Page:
Hunter-Reay said it is so important to gain positions on starts and restarts because track position is very important at Pocono instead of past packages where drivers could race through the field.

Hinchcliffe called it, “insane.”

“I backed out of Turn 1 and entered Turn 2 and it unfolded in front of us,” Hinchcliffe said. “We were heading into Turn 2 three-wide and I knew that wasn’t a good idea, so I backed out. I thought that was going to save us. It happened in front of me, but the wreck moved down to the inside and slid out to where I was and nowhere, I could go.

“It sucks. It’s a 500-mile race. I don’t know how many times we have to do this before people figure out that you can attack all you want, but you don’t have a chance to win it if you are in the fence.

“It’s just crazy. It’s such a waste of time and energy for people to come out here and do a 500-mile race and half the top 10 end up in the fence in Turn 2.”

Rich Graessle/Icon Sportswire via Getty ImagesHunter-Reay was asked by NBC Sports.com if the drivers need to start self-policing the sport.

“It has to be,” he said. “Jesus, it’s the first lap of a 500-mile race. Guys are driving like it’s the last lap of the Indianapolis 500. We need to get it together. When we’ve used the helicopter here to take drivers to the hospital the last four years, you think we would get that.

“It’s really unfortunate. It never should have happened. It absolutely should have never happened. Every pass in a 500-mile race at the start needs to be 100 percent.”

Sato was the subject of blame and tried to answer the charges from the other drivers that he was responsible.

“I’m worried about Felix and hope he is OK,” Sato said. “I feel sorry for all the guys in the championship. But Ryan and I were racing in Turn 1 Alex got a slow start and we both went right-and-left. I thought I was all clear and all of the seams grabbed the car and unfortunately, we made contact.

“I was not really overaggressive overtaking anything. People need to watch the replay before making that decision. I thought I was all clear and kept the steering wheel straight, but we all got to together.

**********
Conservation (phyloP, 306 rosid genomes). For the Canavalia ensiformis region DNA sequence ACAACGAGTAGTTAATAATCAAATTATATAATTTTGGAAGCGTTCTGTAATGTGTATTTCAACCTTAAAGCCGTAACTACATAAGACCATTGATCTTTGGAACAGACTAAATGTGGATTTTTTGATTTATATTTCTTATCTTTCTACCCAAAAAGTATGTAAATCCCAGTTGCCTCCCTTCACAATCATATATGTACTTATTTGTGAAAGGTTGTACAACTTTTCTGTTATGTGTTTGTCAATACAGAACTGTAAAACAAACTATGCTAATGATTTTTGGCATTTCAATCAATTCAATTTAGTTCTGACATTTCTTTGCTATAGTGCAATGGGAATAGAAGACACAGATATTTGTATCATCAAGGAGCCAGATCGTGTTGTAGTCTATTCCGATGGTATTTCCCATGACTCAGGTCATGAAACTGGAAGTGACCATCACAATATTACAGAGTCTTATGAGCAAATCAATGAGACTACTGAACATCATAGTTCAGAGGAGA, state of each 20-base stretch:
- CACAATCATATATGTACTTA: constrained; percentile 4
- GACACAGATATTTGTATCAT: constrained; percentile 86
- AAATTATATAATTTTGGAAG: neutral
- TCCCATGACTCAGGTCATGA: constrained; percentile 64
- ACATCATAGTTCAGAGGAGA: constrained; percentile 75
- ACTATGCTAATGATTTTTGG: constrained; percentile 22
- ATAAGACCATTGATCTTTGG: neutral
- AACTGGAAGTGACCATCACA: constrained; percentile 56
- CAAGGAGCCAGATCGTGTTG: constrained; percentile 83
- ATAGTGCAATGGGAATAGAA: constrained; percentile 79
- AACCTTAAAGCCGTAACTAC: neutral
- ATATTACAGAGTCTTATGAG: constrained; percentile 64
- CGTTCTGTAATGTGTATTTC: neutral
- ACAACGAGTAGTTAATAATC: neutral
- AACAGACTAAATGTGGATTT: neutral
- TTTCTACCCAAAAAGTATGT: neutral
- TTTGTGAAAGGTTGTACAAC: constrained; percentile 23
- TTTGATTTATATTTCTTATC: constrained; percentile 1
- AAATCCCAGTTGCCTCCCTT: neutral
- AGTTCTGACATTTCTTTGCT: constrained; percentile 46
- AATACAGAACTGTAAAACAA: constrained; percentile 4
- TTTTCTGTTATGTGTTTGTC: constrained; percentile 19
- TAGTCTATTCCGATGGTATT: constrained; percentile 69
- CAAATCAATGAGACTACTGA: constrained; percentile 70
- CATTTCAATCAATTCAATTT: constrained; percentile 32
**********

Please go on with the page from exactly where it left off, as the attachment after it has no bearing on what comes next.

“It was so close, three-wide and everyone together. Alex and I hit together.”

Graham Rahal was running sixth at the time of the crash and was able to describe what he saw involving his Rahal Letterman Lanigan Racing teammate, Sato.

“The disappointing thing is you have 499 more miles to go and you have to be patient,” Rahal said. “We know the risks of this track. When you see that, it’s tough.

“Takuma went three-wide and gave him the sign he was coming but there was no space to do that. We were fortunate we snuck through there and didn’t get run over from behind. We’re all right and will try to go racing from here.

“You know how far you can push this. At 226 miles an hour, when you are entering Turn 2 here, you are boogying. You have to play it through. It’s a 500-mile race and you have to realize that.”

 

Houston Supercross by the numbers: Five riders begin to gap the field

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Chase Sexton stumbled in San Diego and Eli Tomac had a hard fall in Anaheim 2, but the Monster Energy Supercross numbers for Houston suggest they will continue to be the ones to beat in Houston. To do so, they will have to turn back challenges from another pair of riders who have swept the top five in the first three rounds and another with a worst finish of sixth.

Houston Supercross numbers
Cooper Webb’s ability to close races makes him a Houston favorite. – Feld Motor Sports

Despite an accident in his heat in San Diego that sent him to the Last Chance Qualifier (LCQ), Sexton recovered to score a top-five that weekend. His podium finish in Anaheim 1 and overall win last week in Anaheim 2 makes him one of the three riders with a perfect top-five record. He is joined by Cooper Webb, who finished second in the first two rounds and fourth last week, and Ken Roczen, whose consistency in the first three races contributed to him grabbing the top spot in this week’s NBC Supercross Power Rankings.